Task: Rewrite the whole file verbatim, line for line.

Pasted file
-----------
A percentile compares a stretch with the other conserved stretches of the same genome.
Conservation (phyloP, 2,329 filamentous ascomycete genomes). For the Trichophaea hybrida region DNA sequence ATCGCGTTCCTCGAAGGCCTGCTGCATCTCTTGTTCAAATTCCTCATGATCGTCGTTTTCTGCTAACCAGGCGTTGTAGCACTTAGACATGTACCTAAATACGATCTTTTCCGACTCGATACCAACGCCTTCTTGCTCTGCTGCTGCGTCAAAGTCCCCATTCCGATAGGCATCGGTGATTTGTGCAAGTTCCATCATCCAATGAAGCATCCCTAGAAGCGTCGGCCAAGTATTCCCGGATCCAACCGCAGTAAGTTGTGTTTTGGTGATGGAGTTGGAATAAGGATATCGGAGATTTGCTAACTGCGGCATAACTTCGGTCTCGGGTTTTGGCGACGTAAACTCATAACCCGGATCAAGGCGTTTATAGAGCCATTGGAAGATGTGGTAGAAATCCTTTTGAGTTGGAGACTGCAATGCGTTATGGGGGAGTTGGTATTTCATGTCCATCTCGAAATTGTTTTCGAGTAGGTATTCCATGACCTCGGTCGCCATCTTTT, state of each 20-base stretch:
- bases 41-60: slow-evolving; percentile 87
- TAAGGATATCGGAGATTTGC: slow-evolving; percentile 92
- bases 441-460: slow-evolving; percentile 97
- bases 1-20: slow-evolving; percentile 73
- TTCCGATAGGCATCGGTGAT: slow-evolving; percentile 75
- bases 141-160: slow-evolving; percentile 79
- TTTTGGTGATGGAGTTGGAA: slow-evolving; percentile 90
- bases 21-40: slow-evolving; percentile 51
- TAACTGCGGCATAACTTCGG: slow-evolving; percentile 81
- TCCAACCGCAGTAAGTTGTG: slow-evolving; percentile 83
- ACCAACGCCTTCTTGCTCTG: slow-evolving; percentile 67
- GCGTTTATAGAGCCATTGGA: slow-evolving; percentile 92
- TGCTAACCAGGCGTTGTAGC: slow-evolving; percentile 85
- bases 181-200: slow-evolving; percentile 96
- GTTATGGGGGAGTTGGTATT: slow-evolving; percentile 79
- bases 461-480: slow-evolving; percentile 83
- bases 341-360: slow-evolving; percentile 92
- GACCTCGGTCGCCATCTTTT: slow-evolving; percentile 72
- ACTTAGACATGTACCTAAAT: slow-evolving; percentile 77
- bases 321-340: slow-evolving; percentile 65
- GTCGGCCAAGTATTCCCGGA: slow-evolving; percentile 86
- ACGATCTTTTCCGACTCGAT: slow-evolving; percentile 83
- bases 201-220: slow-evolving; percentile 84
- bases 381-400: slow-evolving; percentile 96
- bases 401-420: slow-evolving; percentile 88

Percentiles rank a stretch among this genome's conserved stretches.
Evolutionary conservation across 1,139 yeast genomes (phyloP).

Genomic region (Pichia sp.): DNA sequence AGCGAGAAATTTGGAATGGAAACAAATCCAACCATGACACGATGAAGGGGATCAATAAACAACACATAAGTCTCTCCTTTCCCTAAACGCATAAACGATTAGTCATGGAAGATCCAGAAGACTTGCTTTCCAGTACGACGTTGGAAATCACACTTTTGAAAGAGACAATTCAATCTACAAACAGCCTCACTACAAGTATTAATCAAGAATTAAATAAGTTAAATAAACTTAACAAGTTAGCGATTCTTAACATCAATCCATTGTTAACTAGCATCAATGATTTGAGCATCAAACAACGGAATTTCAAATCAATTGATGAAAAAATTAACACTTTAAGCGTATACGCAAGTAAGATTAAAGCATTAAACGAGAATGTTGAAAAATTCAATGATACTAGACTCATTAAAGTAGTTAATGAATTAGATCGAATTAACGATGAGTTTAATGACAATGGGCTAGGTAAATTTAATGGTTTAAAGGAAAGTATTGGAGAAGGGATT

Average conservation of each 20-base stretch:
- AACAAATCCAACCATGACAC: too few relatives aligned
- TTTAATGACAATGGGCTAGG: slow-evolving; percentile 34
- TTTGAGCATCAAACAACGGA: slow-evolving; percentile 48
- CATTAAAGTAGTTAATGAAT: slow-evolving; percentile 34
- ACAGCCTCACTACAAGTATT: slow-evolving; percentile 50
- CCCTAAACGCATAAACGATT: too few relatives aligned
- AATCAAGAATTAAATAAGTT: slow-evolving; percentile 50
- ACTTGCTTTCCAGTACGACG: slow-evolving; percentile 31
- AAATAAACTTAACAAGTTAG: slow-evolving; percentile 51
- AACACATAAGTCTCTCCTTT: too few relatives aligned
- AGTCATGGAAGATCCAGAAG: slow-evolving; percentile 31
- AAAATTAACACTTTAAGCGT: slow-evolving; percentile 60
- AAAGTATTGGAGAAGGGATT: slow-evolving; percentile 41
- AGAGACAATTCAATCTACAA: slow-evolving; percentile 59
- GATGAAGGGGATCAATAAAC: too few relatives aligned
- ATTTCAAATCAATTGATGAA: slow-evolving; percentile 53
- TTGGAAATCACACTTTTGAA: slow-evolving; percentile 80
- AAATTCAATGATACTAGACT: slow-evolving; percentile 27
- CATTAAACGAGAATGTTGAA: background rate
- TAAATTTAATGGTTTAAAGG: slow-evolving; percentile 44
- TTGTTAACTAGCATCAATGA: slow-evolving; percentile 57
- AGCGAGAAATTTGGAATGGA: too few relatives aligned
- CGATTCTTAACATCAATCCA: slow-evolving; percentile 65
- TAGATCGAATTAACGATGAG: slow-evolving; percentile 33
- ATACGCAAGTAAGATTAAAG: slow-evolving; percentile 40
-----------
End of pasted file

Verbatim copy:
A percentile compares a stretch with the other conserved stretches of the same genome.
Conservation (phyloP, 2,329 filamentous ascomycete genomes). For the Trichophaea hybrida region DNA sequence ATCGCGTTCCTCGAAGGCCTGCTGCATCTCTTGTTCAAATTCCTCATGATCGTCGTTTTCTGCTAACCAGGCGTTGTAGCACTTAGACATGTACCTAAATACGATCTTTTCCGACTCGATACCAACGCCTTCTTGCTCTGCTGCTGCGTCAAAGTCCCCATTCCGATAGGCATCGGTGATTTGTGCAAGTTCCATCATCCAATGAAGCATCCCTAGAAGCGTCGGCCAAGTATTCCCGGATCCAACCGCAGTAAGTTGTGTTTTGGTGATGGAGTTGGAATAAGGATATCGGAGATTTGCTAACTGCGGCATAACTTCGGTCTCGGGTTTTGGCGACGTAAACTCATAACCCGGATCAAGGCGTTTATAGAGCCATTGGAAGATGTGGTAGAAATCCTTTTGAGTTGGAGACTGCAATGCGTTATGGGGGAGTTGGTATTTCATGTCCATCTCGAAATTGTTTTCGAGTAGGTATTCCATGACCTCGGTCGCCATCTTTT, state of each 20-base stretch:
- bases 41-60: slow-evolving; percentile 87
- TAAGGATATCGGAGATTTGC: slow-evolving; percentile 92
- bases 441-460: slow-evolving; percentile 97
- bases 1-20: slow-evolving; percentile 73
- TTCCGATAGGCATCGGTGAT: slow-evolving; percentile 75
- bases 141-160: slow-evolving; percentile 79
- TTTTGGTGATGGAGTTGGAA: slow-evolving; percentile 90
- bases 21-40: slow-evolving; percentile 51
- TAACTGCGGCATAACTTCGG: slow-evolving; percentile 81
- TCCAACCGCAGTAAGTTGTG: slow-evolving; percentile 83
- ACCAACGCCTTCTTGCTCTG: slow-evolving; percentile 67
- GCGTTTATAGAGCCATTGGA: slow-evolving; percentile 92
- TGCTAACCAGGCGTTGTAGC: slow-evolving; percentile 85
- bases 181-200: slow-evolving; percentile 96
- GTTATGGGGGAGTTGGTATT: slow-evolving; percentile 79
- bases 461-480: slow-evolving; percentile 83
- bases 341-360: slow-evolving; percentile 92
- GACCTCGGTCGCCATCTTTT: slow-evolving; percentile 72
- ACTTAGACATGTACCTAAAT: slow-evolving; percentile 77
- bases 321-340: slow-evolving; percentile 65
- GTCGGCCAAGTATTCCCGGA: slow-evolving; percentile 86
- ACGATCTTTTCCGACTCGAT: slow-evolving; percentile 83
- bases 201-220: slow-evolving; percentile 84
- bases 381-400: slow-evolving; percentile 96
- bases 401-420: slow-evolving; percentile 88

Percentiles rank a stretch among this genome's conserved stretches.
Evolutionary conservation across 1,139 yeast genomes (phyloP).

Genomic region (Pichia sp.): DNA sequence AGCGAGAAATTTGGAATGGAAACAAATCCAACCATGACACGATGAAGGGGATCAATAAACAACACATAAGTCTCTCCTTTCCCTAAACGCATAAACGATTAGTCATGGAAGATCCAGAAGACTTGCTTTCCAGTACGACGTTGGAAATCACACTTTTGAAAGAGACAATTCAATCTACAAACAGCCTCACTACAAGTATTAATCAAGAATTAAATAAGTTAAATAAACTTAACAAGTTAGCGATTCTTAACATCAATCCATTGTTAACTAGCATCAATGATTTGAGCATCAAACAACGGAATTTCAAATCAATTGATGAAAAAATTAACACTTTAAGCGTATACGCAAGTAAGATTAAAGCATTAAACGAGAATGTTGAAAAATTCAATGATACTAGACTCATTAAAGTAGTTAATGAATTAGATCGAATTAACGATGAGTTTAATGACAATGGGCTAGGTAAATTTAATGGTTTAAAGGAAAGTATTGGAGAAGGGATT

Average conservation of each 20-base stretch:
- AACAAATCCAACCATGACAC: too few relatives aligned
- TTTAATGACAATGGGCTAGG: slow-evolving; percentile 34
- TTTGAGCATCAAACAACGGA: slow-evolving; percentile 48
- CATTAAAGTAGTTAATGAAT: slow-evolving; percentile 34
- ACAGCCTCACTACAAGTATT: slow-evolving; percentile 50
- CCCTAAACGCATAAACGATT: too few relatives aligned
- AATCAAGAATTAAATAAGTT: slow-evolving; percentile 50
- ACTTGCTTTCCAGTACGACG: slow-evolving; percentile 31
- AAATAAACTTAACAAGTTAG: slow-evolving; percentile 51
- AACACATAAGTCTCTCCTTT: too few relatives aligned
- AGTCATGGAAGATCCAGAAG: slow-evolving; percentile 31
- AAAATTAACACTTTAAGCGT: slow-evolving; percentile 60
- AAAGTATTGGAGAAGGGATT: slow-evolving; percentile 41
- AGAGACAATTCAATCTACAA: slow-evolving; percentile 59
- GATGAAGGGGATCAATAAAC: too few relatives aligned
- ATTTCAAATCAATTGATGAA: slow-evolving; percentile 53
- TTGGAAATCACACTTTTGAA: slow-evolving; percentile 80
- AAATTCAATGATACTAGACT: slow-evolving; percentile 27
- CATTAAACGAGAATGTTGAA: background rate
- TAAATTTAATGGTTTAAAGG: slow-evolving; percentile 44
- TTGTTAACTAGCATCAATGA: slow-evolving; percentile 57
- AGCGAGAAATTTGGAATGGA: too few relatives aligned
- CGATTCTTAACATCAATCCA: slow-evolving; percentile 65
- TAGATCGAATTAACGATGAG: slow-evolving; percentile 33
- ATACGCAAGTAAGATTAAAG: slow-evolving; percentile 40